Scandal as the DuNoyer or Delarivier Manley had published it vanished from the market of prose fiction—whether high or low. It could not attract serious critics and it was lost if it remained undiscussed. It ultimately needed its own brand of scandalous journalism—the journalism which developed with the yellow press. The low market of prose fiction went on to focus on immediate satisfaction of an audience enjoying its stay in the fictional world. The high market grew complex, with works playing new games.
On the high market, one could eventually see two traditions developing: one of works playing with the art of fiction — Laurence Sterne’s Tristram Shandy is among them — the other closer to the prevailing discussions and moods of its audience. The great conflict of the 19th century was yet to come, as to whether artists should write to satisfy the public or whether to produce art for art's sake. --http://en.wikipedia.org/wiki/Novel#To_be_Discussed:_The_Novel_turning_into_Literature.2C_1740-1800 [Nov 2005]
Robinson Crusoe (1719) - Daniel Defoe
Robinson Crusoe (1719) - Daniel Defoe
Image sourced here.
Robinson Crusoe is a novel by Daniel Defoe, first published in 1719 and sometimes regarded as the first novel in English. The book is a fictional autobiography of Crusoe, the eponymous hero, a castaway on a remote island. Its full title is The Life and Strange Surprising Adventures of Robinson Crusoe of York, Mariner: who lived Eight and Twenty Years, all alone in an un-inhabited Island on the coast of America, near the Mouth of the Great River of Oroonoque; Having been cast on Shore by Shipwreck, wherein all the Men perished but himself. With An Account how he was at last as strangely deliver'd by Pirates. Written by Himself. This device, presenting an account of supposedly factual events, is known as a "false document", and gives a realistic frame to the fiction. --http://en.wikipedia.org/wiki/Robinson_Crusoe [Sept 2005]
Defoe's Robinson Crusoe was everything but a novel, as the term was understood at the time. It was neither short, nor did it focus on an intrigue, nor was it told for the sake of a clear cut point. Neither was Crusoe an anti-hero of a satirical romance, though he spoke the first person singular and had stumbled into all kinds of miseries. He did not really invite laughter (though readers of taste would read, of course, all his proclamations about being a real man as made in good humour). The feigned author was serious: Against his will his life had brought him into this series of most romantic adventures. He had fallen into the hands of pirates and survived years on an uninhabited island. He had survived all this—a mere sailor from York—with exemplary heroism. If readers read his work as a romance, full of sheer invention, he could not blame them. He and his publisher knew that all he had to tell was strictly unbelievable, and yet they would claim it was true (and if not, still readable as good allegory)—the complex game which puts this work into the fourth column of the pattern above. --http://en.wikipedia.org/wiki/Novel#The_Second_Rise_of_the_Novel_or_the_New_Romance.2C_1700-1800 [Sept 2005]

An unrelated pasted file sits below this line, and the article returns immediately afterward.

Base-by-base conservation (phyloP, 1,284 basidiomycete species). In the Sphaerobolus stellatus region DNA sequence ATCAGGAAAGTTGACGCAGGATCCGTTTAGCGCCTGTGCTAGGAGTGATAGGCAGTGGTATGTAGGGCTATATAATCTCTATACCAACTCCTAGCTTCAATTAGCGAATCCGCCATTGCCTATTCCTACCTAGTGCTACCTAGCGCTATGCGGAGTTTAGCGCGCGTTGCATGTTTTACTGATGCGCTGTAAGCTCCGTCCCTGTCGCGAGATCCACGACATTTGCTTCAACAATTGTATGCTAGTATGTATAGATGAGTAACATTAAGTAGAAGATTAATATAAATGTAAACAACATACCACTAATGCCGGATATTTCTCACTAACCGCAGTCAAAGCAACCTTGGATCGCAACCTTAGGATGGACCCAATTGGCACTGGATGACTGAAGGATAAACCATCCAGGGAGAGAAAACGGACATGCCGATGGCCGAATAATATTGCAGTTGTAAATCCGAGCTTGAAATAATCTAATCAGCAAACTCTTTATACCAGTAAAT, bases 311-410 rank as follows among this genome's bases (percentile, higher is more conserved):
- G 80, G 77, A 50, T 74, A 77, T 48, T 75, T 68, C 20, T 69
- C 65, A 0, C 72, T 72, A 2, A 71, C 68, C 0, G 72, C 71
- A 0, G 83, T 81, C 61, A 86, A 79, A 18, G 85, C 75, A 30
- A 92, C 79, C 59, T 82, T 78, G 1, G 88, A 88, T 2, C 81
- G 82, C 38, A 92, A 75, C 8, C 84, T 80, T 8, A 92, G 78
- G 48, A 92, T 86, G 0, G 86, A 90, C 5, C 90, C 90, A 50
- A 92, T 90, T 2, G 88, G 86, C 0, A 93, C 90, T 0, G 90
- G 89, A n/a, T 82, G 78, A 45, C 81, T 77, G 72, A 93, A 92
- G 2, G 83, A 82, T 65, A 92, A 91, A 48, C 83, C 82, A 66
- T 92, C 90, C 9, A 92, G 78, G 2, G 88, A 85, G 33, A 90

The publication of Robinson Crusoe did not lead into the mid-18th century market reform. Crusoe's books were published as a dubious histories; they played the game of the scandalous early 18th century market, with the novel fully integrated into the realm of histories. They even appeared reprinted by one of the London newspapers as a possibly true relation of facts. Philosophers like Jean-Jacques Rousseau turned Robinson Crusoe into a classic decades later, and it took another century before one could see Defoe's book as the first English "novel"—published, as Ian Watt saw it in 1957, as an answer to the market of French romances. --http://en.wikipedia.org/wiki/Novel#To_be_Discussed:_The_Novel_turning_into_Literature.2C_1740-1800 [Sept 2005]
See also: UK - novel - 1700s
Subversive Words (1994) - Arlette Farge
Subversive Words: Public Opinion in 18th Century France (1994) - Arlette Farge [Amazon.com] [FR] [DE] [UK]
From Publishers Weekly
Farge clearly recognizes the danger of writing about public opinion in 18th-century France: ``that of setting out to find, in an eighteenth century which we know ended in revolution, a current of hostile opinion becoming continually stronger until it naturally reaches the upsurge of 1789.'' Probably more important than the piggy-backed episodes of hostility Farge records is the changing attitude to the whole idea of a popular opinion in the first place. Over the course of the century, popular opinion went from something that was officially considered nonexistent to an increasingly powerful political force.